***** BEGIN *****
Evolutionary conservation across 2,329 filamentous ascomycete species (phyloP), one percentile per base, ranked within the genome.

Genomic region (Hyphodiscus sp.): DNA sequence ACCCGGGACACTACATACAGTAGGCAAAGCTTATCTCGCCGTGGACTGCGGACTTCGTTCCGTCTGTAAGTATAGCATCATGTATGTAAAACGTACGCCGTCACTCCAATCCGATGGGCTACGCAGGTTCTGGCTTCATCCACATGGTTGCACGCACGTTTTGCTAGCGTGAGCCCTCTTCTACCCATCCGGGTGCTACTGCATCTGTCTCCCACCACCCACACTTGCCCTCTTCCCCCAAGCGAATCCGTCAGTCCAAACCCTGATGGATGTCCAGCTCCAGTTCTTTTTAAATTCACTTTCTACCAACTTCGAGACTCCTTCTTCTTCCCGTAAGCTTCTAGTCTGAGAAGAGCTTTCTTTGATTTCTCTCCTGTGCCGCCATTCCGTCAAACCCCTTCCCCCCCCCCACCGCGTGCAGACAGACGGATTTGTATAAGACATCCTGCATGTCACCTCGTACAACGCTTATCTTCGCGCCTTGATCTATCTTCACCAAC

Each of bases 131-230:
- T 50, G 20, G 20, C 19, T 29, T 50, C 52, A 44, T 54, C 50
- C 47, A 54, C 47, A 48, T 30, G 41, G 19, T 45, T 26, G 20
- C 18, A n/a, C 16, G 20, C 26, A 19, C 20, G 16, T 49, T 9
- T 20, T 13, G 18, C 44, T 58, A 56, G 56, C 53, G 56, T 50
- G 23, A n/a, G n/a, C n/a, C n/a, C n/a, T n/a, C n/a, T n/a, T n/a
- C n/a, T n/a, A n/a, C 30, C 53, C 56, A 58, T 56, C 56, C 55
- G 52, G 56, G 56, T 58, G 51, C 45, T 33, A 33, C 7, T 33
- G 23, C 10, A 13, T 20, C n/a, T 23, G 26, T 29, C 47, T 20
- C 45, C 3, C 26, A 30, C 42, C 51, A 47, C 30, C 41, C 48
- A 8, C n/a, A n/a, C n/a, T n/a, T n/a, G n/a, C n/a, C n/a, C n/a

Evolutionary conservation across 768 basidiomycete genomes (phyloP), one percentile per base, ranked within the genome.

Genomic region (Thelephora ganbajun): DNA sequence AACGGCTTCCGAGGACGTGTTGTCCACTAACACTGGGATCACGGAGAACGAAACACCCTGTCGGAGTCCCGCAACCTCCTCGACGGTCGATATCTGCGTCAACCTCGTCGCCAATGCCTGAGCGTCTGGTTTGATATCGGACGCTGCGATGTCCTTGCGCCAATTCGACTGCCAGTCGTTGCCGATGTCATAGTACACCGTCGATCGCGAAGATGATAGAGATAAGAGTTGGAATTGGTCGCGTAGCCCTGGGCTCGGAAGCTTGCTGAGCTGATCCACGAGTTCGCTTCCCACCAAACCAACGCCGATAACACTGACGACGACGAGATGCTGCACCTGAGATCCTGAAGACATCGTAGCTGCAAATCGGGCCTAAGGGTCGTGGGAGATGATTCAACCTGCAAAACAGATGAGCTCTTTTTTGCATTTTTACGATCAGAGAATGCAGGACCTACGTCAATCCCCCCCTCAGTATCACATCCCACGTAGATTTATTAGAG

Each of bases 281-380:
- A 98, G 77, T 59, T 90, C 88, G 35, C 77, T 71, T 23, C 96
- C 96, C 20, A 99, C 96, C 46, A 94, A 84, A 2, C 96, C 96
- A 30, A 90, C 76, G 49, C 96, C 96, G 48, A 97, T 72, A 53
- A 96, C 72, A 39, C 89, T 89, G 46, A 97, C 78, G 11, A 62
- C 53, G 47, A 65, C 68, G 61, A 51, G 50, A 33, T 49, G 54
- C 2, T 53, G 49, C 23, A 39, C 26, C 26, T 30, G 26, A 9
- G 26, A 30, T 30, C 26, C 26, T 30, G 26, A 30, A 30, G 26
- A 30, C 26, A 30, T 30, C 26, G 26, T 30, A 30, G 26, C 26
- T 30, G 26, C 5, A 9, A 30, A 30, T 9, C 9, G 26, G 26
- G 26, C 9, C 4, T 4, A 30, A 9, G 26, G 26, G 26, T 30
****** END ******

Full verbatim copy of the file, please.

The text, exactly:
Evolutionary conservation across 2,329 filamentous ascomycete species (phyloP), one percentile per base, ranked within the genome.

Genomic region (Hyphodiscus sp.): DNA sequence ACCCGGGACACTACATACAGTAGGCAAAGCTTATCTCGCCGTGGACTGCGGACTTCGTTCCGTCTGTAAGTATAGCATCATGTATGTAAAACGTACGCCGTCACTCCAATCCGATGGGCTACGCAGGTTCTGGCTTCATCCACATGGTTGCACGCACGTTTTGCTAGCGTGAGCCCTCTTCTACCCATCCGGGTGCTACTGCATCTGTCTCCCACCACCCACACTTGCCCTCTTCCCCCAAGCGAATCCGTCAGTCCAAACCCTGATGGATGTCCAGCTCCAGTTCTTTTTAAATTCACTTTCTACCAACTTCGAGACTCCTTCTTCTTCCCGTAAGCTTCTAGTCTGAGAAGAGCTTTCTTTGATTTCTCTCCTGTGCCGCCATTCCGTCAAACCCCTTCCCCCCCCCCACCGCGTGCAGACAGACGGATTTGTATAAGACATCCTGCATGTCACCTCGTACAACGCTTATCTTCGCGCCTTGATCTATCTTCACCAAC

Each of bases 131-230:
- T 50, G 20, G 20, C 19, T 29, T 50, C 52, A 44, T 54, C 50
- C 47, A 54, C 47, A 48, T 30, G 41, G 19, T 45, T 26, G 20
- C 18, A n/a, C 16, G 20, C 26, A 19, C 20, G 16, T 49, T 9
- T 20, T 13, G 18, C 44, T 58, A 56, G 56, C 53, G 56, T 50
- G 23, A n/a, G n/a, C n/a, C n/a, C n/a, T n/a, C n/a, T n/a, T n/a
- C n/a, T n/a, A n/a, C 30, C 53, C 56, A 58, T 56, C 56, C 55
- G 52, G 56, G 56, T 58, G 51, C 45, T 33, A 33, C 7, T 33
- G 23, C 10, A 13, T 20, C n/a, T 23, G 26, T 29, C 47, T 20
- C 45, C 3, C 26, A 30, C 42, C 51, A 47, C 30, C 41, C 48
- A 8, C n/a, A n/a, C n/a, T n/a, T n/a, G n/a, C n/a, C n/a, C n/a

Evolutionary conservation across 768 basidiomycete genomes (phyloP), one percentile per base, ranked within the genome.

Genomic region (Thelephora ganbajun): DNA sequence AACGGCTTCCGAGGACGTGTTGTCCACTAACACTGGGATCACGGAGAACGAAACACCCTGTCGGAGTCCCGCAACCTCCTCGACGGTCGATATCTGCGTCAACCTCGTCGCCAATGCCTGAGCGTCTGGTTTGATATCGGACGCTGCGATGTCCTTGCGCCAATTCGACTGCCAGTCGTTGCCGATGTCATAGTACACCGTCGATCGCGAAGATGATAGAGATAAGAGTTGGAATTGGTCGCGTAGCCCTGGGCTCGGAAGCTTGCTGAGCTGATCCACGAGTTCGCTTCCCACCAAACCAACGCCGATAACACTGACGACGACGAGATGCTGCACCTGAGATCCTGAAGACATCGTAGCTGCAAATCGGGCCTAAGGGTCGTGGGAGATGATTCAACCTGCAAAACAGATGAGCTCTTTTTTGCATTTTTACGATCAGAGAATGCAGGACCTACGTCAATCCCCCCCTCAGTATCACATCCCACGTAGATTTATTAGAG

Each of bases 281-380:
- A 98, G 77, T 59, T 90, C 88, G 35, C 77, T 71, T 23, C 96
- C 96, C 20, A 99, C 96, C 46, A 94, A 84, A 2, C 96, C 96
- A 30, A 90, C 76, G 49, C 96, C 96, G 48, A 97, T 72, A 53
- A 96, C 72, A 39, C 89, T 89, G 46, A 97, C 78, G 11, A 62
- C 53, G 47, A 65, C 68, G 61, A 51, G 50, A 33, T 49, G 54
- C 2, T 53, G 49, C 23, A 39, C 26, C 26, T 30, G 26, A 9
- G 26, A 30, T 30, C 26, C 26, T 30, G 26, A 30, A 30, G 26
- A 30, C 26, A 30, T 30, C 26, G 26, T 30, A 30, G 26, C 26
- T 30, G 26, C 5, A 9, A 30, A 30, T 9, C 9, G 26, G 26
- G 26, C 9, C 4, T 4, A 30, A 9, G 26, G 26, G 26, T 30